I didn't know which to be more cross about: the back-handed nature of his compliment, or the staggering news that Peter Chittick - one of the most illiterate and uncouth colleagues it has ever been my displeasure to work with, and absent from work for the past two weeks with some spurious stress-related illness - had attained the giddy heights of an assistant principal teacher of English, no matter how far north it was!
Ultimately, I swallowed my pride, raised my head high, and informed Simon that I would be happy to aspire to whatever professional challenge was set before me.
WEDNESDAY: Frantic preparations for my first meeting with 5(i) tomorrow. First on the list was to get them a set of recommendations for their review of personal reading, and I turned in desperation to our English adviser - only to discover that he no longer exists!
Apparently, the latest reshuffling of educational responsibilities within our new unitary authority has seen most advisorate positions either altered, amended or abandoned altogether.
"It's a disgrace," agreed Mr Pickup when he heard of my experience. "What they've done to the advisorate since the break-up of the regions has been the most criminal and vicious dissolution of talents and experience we've ever seen in education - and that's saying something! When I think. . ."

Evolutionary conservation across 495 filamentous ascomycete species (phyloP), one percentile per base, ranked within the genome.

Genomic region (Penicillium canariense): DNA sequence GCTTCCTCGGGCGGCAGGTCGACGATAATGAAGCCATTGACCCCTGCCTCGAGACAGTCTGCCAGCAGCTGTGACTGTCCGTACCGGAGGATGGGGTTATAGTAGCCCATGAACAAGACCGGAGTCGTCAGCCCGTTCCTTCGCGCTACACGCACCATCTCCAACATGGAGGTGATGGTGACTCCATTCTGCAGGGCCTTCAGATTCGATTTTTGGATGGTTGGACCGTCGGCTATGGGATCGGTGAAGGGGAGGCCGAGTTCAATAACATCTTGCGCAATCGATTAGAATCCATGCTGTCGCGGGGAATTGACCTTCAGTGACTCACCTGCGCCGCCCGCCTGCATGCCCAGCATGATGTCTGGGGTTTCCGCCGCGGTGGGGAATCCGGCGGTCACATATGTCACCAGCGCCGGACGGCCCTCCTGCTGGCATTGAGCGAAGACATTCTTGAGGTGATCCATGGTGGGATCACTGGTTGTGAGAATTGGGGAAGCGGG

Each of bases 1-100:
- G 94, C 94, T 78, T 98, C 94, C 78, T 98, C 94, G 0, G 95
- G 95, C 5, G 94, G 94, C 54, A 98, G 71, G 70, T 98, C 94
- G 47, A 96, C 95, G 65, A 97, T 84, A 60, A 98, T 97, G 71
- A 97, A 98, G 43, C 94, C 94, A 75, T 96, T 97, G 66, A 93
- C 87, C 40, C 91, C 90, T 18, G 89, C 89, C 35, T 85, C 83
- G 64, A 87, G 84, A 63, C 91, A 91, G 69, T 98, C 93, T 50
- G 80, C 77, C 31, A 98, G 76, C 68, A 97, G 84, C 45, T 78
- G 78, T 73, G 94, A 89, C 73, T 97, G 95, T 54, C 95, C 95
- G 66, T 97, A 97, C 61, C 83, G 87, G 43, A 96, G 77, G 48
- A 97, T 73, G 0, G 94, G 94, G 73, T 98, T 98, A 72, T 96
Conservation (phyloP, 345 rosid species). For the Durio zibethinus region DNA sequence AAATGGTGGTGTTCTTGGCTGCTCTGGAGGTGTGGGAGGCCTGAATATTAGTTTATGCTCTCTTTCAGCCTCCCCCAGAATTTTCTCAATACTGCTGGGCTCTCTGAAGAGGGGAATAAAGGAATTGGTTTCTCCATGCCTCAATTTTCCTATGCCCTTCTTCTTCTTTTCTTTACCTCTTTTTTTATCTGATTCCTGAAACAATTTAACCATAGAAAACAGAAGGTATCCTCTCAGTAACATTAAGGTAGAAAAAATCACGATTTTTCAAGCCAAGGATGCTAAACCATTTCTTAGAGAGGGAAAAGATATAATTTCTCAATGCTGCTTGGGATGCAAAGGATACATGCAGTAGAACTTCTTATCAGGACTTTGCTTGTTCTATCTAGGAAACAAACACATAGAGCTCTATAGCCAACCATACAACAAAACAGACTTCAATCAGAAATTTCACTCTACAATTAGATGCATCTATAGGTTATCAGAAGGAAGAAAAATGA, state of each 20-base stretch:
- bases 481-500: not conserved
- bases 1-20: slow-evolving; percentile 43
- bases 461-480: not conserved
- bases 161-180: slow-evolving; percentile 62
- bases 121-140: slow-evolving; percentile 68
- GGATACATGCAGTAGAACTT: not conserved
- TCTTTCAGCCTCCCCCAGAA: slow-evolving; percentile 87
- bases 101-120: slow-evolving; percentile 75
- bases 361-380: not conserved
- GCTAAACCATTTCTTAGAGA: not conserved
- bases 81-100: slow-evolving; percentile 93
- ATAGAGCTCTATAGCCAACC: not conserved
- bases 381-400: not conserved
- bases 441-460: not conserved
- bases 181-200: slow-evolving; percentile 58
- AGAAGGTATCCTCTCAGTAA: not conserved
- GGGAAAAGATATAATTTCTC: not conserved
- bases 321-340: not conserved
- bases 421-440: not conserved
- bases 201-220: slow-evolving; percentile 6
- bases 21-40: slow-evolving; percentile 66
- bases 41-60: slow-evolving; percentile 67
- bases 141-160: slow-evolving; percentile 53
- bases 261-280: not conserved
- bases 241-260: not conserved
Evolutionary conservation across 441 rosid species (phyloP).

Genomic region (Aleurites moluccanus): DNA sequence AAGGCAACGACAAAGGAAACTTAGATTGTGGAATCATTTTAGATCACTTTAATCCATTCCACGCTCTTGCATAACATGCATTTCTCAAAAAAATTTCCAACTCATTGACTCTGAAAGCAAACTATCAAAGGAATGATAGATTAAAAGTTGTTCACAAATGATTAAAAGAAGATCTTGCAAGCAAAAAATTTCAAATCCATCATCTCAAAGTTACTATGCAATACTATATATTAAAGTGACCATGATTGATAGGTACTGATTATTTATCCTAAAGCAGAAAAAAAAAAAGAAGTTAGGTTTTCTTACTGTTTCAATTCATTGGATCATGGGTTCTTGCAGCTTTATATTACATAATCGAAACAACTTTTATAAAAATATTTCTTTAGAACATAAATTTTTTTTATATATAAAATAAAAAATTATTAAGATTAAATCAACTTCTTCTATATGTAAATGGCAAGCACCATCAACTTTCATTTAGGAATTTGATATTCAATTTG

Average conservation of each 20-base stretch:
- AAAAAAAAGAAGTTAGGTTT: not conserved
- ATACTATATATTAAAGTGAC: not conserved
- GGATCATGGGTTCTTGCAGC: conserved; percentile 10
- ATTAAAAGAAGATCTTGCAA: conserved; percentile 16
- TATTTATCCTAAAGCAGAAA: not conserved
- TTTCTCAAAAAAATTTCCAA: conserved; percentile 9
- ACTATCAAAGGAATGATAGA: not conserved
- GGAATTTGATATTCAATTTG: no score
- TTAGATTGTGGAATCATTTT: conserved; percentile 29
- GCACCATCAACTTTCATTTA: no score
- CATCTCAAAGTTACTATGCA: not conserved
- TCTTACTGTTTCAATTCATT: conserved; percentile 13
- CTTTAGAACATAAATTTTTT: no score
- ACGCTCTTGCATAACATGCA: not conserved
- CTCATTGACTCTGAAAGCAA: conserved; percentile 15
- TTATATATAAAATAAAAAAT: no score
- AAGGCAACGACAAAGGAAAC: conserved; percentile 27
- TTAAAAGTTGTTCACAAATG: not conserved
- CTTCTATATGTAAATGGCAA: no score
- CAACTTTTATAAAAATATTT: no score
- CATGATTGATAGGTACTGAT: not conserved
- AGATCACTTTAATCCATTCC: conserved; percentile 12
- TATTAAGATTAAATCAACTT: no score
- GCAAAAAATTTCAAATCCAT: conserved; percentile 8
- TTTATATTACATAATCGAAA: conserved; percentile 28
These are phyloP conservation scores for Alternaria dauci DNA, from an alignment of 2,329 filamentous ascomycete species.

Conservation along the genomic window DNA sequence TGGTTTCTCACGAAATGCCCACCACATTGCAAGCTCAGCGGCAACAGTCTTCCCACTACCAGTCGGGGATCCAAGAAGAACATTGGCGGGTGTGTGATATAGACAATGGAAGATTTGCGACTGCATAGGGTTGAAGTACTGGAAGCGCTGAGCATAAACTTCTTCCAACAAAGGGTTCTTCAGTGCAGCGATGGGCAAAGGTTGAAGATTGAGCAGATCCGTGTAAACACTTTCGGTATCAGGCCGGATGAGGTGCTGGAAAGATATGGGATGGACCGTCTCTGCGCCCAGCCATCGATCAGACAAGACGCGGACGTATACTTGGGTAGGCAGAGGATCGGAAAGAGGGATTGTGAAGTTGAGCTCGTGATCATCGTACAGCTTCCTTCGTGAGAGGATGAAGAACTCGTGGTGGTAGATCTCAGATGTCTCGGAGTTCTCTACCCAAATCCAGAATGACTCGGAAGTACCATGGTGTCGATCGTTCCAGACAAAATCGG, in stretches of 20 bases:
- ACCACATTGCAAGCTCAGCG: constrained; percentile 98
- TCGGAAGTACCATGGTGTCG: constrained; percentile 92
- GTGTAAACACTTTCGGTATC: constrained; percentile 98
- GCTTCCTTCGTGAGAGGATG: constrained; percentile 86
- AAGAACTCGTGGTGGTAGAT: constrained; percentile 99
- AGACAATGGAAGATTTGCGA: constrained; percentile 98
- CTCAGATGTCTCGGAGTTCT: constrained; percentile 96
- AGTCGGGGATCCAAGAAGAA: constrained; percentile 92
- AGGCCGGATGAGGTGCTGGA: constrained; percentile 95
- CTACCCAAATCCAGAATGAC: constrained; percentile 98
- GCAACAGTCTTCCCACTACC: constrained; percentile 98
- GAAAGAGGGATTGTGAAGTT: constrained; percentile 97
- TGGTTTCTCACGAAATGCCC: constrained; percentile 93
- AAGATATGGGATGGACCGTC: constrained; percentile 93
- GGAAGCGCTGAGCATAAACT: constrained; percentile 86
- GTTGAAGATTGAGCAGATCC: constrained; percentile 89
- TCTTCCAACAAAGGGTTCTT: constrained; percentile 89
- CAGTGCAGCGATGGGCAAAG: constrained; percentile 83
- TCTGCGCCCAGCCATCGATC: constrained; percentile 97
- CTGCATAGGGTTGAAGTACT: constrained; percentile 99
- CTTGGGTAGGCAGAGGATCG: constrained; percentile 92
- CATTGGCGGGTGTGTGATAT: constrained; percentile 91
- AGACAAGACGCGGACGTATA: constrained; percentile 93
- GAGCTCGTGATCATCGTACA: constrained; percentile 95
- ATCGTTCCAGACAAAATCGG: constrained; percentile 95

"Hang on," I interrupted. "You used to hate the advisers, didn't you? Said they were all a bunch of time-servers who couldn't hack it in the classroom and spent all their time drinking coffee in the regional offices."
Pickup had the grace to look temporarily embarrassed, but he soon pulled himself together. "Ah, but that was then, Simpson, and this is now - and the goalposts have changed since then."
"How come?" "Because, dear boy, the whole intention of any education authority is to make our life more difficult in the classroom. When they had a barracks full of advisers, they had to justify their existence by organising countless ruddy courses which kept us out of the school for days on end at some useless training venture - which only meant we had to run twice as fast to keep up with the kids when we got back to the classroom."
"And now?" I queried.